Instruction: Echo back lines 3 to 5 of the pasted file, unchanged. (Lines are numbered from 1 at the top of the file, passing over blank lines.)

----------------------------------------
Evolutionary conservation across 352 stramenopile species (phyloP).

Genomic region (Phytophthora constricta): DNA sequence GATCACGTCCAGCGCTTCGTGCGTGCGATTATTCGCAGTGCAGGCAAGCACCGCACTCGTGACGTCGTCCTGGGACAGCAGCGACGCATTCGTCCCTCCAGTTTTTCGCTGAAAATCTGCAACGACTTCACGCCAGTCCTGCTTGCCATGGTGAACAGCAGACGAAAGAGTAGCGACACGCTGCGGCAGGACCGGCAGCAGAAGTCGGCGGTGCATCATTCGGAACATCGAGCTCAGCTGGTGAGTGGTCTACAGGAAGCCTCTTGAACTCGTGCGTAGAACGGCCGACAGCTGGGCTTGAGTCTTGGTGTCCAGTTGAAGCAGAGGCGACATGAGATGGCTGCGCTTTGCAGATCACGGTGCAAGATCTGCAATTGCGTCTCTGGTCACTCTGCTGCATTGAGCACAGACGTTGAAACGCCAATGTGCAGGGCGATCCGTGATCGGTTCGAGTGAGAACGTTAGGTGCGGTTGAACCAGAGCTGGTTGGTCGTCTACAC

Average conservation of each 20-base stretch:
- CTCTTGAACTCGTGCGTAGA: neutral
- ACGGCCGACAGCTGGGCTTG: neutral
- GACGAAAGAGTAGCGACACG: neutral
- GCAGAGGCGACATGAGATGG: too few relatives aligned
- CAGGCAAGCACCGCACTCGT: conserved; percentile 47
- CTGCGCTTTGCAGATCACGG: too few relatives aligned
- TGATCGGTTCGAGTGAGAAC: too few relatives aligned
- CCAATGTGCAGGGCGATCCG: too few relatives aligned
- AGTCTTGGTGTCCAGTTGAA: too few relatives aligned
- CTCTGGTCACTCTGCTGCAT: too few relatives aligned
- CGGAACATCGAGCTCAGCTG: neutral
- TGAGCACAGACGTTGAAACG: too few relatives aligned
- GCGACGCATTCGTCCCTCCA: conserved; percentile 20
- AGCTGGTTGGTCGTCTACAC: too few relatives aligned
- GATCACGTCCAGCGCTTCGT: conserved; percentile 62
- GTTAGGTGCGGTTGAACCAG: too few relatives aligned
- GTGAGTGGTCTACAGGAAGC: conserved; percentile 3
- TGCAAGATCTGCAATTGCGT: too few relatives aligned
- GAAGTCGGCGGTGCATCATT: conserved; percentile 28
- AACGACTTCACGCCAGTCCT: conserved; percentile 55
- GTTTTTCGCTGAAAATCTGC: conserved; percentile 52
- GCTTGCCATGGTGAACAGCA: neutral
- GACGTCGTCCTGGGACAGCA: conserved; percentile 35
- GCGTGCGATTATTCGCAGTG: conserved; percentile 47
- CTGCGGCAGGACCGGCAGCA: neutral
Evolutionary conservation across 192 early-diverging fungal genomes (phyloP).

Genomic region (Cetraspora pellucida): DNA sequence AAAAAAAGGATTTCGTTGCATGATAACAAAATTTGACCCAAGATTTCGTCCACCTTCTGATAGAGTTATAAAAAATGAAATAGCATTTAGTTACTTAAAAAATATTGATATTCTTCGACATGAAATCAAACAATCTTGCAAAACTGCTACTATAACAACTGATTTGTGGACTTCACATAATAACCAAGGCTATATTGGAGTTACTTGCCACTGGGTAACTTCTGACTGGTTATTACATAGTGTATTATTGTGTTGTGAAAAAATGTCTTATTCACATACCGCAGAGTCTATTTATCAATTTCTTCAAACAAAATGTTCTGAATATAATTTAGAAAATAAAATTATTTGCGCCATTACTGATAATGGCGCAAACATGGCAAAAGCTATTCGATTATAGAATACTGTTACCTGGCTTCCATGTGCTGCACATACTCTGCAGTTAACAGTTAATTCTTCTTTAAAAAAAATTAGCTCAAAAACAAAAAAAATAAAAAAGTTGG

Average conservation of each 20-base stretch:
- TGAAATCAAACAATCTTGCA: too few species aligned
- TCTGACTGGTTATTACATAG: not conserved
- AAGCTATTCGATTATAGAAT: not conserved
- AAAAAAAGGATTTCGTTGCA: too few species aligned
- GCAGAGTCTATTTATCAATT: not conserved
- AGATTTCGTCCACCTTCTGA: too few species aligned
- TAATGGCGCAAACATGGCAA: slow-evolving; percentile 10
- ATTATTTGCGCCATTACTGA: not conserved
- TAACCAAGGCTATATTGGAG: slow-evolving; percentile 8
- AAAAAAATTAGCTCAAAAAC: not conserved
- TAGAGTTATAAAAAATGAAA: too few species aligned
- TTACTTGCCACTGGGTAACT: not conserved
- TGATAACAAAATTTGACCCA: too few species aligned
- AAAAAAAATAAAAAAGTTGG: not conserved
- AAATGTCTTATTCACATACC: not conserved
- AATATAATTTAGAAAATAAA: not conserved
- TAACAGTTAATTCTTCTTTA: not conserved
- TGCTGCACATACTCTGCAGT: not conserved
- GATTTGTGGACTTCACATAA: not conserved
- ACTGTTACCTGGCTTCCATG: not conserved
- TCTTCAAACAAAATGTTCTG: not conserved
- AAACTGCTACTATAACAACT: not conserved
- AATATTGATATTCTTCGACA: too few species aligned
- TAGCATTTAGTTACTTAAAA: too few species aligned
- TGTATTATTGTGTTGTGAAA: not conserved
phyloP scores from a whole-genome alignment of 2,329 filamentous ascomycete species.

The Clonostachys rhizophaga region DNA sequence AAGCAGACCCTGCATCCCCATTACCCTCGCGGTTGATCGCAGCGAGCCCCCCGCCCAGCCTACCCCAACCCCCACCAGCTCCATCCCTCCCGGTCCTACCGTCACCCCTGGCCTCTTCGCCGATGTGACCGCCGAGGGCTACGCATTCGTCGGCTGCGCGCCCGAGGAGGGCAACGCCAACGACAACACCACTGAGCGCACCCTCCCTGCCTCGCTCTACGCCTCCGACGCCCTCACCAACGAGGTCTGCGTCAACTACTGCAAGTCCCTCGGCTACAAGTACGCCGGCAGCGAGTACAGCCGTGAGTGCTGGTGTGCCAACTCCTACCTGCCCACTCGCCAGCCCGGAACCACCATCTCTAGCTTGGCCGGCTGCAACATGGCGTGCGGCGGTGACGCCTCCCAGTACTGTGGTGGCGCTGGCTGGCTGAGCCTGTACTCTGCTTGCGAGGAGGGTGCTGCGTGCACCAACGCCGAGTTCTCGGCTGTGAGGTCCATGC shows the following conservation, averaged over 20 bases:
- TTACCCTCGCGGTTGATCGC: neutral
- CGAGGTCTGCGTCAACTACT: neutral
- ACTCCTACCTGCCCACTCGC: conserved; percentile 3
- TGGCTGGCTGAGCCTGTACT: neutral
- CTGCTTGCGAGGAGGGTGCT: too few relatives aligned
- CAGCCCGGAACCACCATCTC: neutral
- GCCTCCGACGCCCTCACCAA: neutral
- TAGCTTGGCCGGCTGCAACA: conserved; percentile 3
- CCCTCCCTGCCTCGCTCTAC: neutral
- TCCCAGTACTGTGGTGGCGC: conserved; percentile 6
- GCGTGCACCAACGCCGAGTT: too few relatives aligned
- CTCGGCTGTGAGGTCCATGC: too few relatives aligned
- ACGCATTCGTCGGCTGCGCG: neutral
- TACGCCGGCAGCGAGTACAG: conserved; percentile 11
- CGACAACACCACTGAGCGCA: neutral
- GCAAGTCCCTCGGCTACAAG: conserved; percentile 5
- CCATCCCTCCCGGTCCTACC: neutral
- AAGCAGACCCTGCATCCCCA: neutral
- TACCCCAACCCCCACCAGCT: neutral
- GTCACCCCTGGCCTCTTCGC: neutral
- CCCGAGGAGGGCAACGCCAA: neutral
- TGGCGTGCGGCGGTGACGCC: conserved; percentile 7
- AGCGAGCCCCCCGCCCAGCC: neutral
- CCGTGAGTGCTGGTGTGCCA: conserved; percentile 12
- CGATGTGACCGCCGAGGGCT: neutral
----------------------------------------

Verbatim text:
Average conservation of each 20-base stretch:
- CTCTTGAACTCGTGCGTAGA: neutral
- ACGGCCGACAGCTGGGCTTG: neutral